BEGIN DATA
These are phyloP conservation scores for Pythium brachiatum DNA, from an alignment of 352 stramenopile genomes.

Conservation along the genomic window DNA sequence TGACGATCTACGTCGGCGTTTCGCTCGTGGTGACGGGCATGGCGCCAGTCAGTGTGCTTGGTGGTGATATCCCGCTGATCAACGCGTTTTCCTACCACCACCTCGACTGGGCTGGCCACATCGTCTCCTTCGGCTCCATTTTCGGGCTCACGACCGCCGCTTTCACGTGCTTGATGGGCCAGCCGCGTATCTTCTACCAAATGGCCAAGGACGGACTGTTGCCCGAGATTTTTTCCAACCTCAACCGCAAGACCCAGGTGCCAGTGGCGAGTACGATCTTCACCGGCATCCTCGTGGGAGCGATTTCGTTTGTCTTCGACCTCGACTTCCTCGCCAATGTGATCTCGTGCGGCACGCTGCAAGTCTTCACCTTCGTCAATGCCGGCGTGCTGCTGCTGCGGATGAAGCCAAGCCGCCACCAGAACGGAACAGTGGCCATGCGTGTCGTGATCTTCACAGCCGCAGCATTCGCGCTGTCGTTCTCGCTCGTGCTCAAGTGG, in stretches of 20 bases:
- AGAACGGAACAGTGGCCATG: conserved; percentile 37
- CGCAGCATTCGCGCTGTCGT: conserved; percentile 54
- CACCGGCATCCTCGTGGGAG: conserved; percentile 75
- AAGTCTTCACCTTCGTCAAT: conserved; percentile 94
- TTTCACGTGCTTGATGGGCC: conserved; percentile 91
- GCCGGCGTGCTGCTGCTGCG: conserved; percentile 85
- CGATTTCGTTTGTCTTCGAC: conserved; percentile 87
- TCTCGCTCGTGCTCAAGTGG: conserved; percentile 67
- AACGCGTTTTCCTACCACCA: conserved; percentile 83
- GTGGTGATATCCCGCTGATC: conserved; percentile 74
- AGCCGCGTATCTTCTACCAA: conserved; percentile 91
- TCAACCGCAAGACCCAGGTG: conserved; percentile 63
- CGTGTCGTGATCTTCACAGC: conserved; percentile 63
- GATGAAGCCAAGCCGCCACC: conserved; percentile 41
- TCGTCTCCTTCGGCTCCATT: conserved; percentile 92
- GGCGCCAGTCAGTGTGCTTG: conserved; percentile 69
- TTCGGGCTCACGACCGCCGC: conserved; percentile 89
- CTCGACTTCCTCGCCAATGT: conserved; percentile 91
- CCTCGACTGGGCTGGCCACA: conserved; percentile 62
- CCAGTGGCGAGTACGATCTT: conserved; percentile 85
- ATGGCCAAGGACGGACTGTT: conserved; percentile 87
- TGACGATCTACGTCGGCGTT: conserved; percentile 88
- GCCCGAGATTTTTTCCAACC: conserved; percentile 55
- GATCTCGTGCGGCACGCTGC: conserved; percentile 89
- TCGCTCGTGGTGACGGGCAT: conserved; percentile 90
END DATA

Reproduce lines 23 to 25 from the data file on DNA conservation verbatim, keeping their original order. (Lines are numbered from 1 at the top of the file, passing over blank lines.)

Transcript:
- ATGGCCAAGGACGGACTGTT: conserved; percentile 87
- TGACGATCTACGTCGGCGTT: conserved; percentile 88
- GCCCGAGATTTTTTCCAACC: conserved; percentile 55